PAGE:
kept him going the last 7 years.
The other inmates on death row taught Melendez how to read, write and
After 3 appeals, he received a new attorney, the miracle for which
Melendez said he prayed and waited.
The new attorney discovered that the court-appointed defense attorney had
received a taped confession for the murder by another person a month
before the trial but had never introduced it in court.
Further investigation found that the prosecutor not only had the
confession, but he also had 16 corroborating statements.
Melendez said the other miracle that saved him from death row was that the
attorney who represented him in the 1st trial had now become a judge,
creating a "conflict of interest."
The trial had to be moved to another county.
The new judge issued a statement after reviewing the evidence, accusing
the defense and prosecuting attorneys of misconduct and ordering a new
trial, Melendez said.
The prosecutor then decided not to pursue a 2nd trial, and Melendez was
released in January 2002.
Melendez, who returned to live with his mother in Puerto Rico after his
release, said he now works on a plantain farm with high-risk children.
Melendez said he teaches the teenagers how to grow plantains organically,
tells them his story and hopes he will be able to set them straight before
they get into trouble.
"I survived on the inside," he said. "If I put my faith in God, I'll be
able to survive on the outside."
(source: The Reveille - Louisiana State University)
Kill him and thrill 'em
Zacarias Moussaoui isn't fighting for his life. The surly character who
has been chosen as the hangman for the U.S. Justice Department's case
against al Qaeda is clearly fighting for his death.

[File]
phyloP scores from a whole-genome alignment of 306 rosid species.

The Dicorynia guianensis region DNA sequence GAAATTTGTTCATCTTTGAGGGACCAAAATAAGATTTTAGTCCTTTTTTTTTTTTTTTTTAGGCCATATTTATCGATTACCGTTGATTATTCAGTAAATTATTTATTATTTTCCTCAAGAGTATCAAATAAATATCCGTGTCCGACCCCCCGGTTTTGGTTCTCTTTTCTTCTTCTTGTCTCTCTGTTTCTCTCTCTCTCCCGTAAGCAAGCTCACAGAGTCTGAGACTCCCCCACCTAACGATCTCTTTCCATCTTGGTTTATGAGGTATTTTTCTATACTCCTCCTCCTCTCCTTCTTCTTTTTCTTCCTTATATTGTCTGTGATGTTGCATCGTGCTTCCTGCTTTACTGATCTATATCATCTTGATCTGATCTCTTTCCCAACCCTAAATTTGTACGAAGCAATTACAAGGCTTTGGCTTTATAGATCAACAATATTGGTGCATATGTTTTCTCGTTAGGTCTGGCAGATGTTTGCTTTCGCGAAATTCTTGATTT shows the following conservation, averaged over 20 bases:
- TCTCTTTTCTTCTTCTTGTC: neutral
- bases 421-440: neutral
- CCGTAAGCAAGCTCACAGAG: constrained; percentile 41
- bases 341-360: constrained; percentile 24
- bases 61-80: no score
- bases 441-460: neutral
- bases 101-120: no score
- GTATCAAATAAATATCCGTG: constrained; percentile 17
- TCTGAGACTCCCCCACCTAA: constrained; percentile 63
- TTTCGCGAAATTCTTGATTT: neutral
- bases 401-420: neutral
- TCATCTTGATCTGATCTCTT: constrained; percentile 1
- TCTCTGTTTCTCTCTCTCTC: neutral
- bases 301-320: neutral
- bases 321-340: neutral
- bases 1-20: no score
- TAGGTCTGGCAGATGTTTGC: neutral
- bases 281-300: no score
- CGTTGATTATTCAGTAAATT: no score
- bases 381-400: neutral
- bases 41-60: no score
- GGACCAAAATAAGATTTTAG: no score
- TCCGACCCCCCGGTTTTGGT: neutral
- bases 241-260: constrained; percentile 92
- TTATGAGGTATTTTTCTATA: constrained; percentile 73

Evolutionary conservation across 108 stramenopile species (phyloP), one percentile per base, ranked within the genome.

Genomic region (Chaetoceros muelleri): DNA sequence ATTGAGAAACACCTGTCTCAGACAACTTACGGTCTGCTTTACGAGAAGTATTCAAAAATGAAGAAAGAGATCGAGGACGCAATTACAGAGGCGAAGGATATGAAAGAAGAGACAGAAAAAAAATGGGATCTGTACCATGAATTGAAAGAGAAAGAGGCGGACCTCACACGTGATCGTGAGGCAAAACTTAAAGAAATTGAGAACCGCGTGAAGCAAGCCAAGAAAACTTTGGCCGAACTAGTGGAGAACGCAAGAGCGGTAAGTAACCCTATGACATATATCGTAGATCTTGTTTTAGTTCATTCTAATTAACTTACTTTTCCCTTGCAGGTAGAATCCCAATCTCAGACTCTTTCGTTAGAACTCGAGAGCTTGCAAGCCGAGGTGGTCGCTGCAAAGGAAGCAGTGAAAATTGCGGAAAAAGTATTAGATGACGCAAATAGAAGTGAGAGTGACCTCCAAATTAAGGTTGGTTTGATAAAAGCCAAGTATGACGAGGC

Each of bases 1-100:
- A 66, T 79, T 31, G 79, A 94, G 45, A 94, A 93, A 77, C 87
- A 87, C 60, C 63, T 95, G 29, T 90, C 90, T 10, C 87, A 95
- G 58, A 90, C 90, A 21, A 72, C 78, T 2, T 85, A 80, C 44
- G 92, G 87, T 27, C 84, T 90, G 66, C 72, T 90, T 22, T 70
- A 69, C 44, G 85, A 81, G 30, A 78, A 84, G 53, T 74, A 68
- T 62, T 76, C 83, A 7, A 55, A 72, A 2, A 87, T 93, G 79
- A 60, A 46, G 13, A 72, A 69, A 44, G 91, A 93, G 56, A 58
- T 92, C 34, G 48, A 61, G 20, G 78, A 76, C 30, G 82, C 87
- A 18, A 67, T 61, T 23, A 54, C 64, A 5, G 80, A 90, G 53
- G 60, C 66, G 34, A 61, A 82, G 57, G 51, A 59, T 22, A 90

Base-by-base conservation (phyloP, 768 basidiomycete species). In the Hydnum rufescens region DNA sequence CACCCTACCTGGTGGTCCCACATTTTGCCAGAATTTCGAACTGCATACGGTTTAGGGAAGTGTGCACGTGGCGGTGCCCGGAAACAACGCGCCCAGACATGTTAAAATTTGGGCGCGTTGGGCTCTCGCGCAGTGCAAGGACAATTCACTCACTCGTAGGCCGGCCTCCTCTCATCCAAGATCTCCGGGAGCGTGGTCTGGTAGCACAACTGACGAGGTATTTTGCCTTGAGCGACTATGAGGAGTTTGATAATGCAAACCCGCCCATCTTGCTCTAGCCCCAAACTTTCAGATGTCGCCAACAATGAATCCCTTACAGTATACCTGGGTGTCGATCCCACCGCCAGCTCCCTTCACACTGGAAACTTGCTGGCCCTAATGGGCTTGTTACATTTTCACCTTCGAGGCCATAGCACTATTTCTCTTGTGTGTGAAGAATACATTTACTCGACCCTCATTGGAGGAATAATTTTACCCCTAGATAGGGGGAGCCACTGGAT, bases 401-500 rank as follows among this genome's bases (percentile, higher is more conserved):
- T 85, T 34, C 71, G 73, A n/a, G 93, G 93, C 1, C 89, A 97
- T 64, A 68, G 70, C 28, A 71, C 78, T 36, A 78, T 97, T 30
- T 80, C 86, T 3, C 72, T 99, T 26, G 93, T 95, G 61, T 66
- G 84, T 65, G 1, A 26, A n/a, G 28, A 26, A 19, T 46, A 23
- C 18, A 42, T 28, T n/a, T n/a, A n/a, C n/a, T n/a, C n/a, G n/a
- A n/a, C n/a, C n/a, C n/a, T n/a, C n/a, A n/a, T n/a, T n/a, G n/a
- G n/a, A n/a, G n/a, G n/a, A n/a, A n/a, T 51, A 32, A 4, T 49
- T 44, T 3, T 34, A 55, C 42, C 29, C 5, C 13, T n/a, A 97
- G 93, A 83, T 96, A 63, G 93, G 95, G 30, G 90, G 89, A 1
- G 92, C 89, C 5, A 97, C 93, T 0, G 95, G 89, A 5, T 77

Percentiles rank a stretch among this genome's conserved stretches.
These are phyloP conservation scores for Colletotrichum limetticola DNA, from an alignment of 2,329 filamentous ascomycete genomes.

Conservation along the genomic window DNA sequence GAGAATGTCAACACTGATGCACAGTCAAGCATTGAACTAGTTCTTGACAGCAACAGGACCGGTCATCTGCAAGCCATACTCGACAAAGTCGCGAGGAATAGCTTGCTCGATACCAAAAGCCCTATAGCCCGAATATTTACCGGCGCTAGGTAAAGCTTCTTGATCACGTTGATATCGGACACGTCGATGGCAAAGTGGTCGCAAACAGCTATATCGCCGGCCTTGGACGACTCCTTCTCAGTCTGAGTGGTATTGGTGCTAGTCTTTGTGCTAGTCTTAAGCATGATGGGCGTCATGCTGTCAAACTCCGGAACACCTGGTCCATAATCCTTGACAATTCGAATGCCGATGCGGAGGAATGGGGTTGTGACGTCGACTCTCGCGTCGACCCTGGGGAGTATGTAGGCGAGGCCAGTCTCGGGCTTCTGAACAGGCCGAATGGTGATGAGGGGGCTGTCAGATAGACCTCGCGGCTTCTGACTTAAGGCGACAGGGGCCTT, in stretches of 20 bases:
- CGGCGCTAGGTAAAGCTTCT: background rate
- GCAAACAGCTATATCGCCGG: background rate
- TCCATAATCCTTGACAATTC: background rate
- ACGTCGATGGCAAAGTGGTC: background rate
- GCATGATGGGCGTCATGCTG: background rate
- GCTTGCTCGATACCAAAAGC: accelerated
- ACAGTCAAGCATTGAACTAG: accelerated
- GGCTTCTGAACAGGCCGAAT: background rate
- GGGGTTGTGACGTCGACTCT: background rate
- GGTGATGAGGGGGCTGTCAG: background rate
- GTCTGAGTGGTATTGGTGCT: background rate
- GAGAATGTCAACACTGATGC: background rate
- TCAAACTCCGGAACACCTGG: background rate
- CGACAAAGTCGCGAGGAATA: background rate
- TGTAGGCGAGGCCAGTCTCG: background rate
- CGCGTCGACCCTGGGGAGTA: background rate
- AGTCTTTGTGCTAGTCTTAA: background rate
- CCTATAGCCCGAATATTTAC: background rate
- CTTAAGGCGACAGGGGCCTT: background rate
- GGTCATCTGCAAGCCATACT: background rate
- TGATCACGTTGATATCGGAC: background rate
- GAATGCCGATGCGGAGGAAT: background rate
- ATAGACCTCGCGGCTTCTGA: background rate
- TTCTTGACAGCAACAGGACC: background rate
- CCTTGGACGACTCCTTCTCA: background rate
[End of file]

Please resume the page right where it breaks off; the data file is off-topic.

Facing 6 counts of conspiracy, Moussaoui took the stand Monday. And stand
he did. A man that other al Qaeda members identify as a bungling idiot
claimed that he was supposed to pilot a 5th plane on Sept. 11 and fly it
into the White House.
Khalid Sheikh Mohammed, who organized the attacks, gave a deposition from
his Central Intelligence Agency detainment that stated otherwise.
Moussaoui is glorifying his role in an effort to call down the full extent
of the law's punishment and become a martyr. He has created a grandiose
lie that is almost too good to disregard. And the prosecutors aren't about
to. They are pushing the jury to believe that Moussaoui did indeed mean to
crash a plane into the White House. They don't want to be painted as the
prosecutors who let live a terrorist with admitted machinations to kill
Americans and destroy one of the primary symbols of U.S. government, not
to mention probable hopes to kill the President.
A death sentence of Zacarias Moussaoui, however, would set a dangerous and
inappropriate precedent that it does not take unquestionable evidence of
wrongdoing to be killed by the American government.
The defendant has definite ties to al Qaeda, and was ostensibly preparing
to take part in a hijacking. According to the indictment, he purchased and
owned training videos on how to fly a Boeing 747. He was and is by no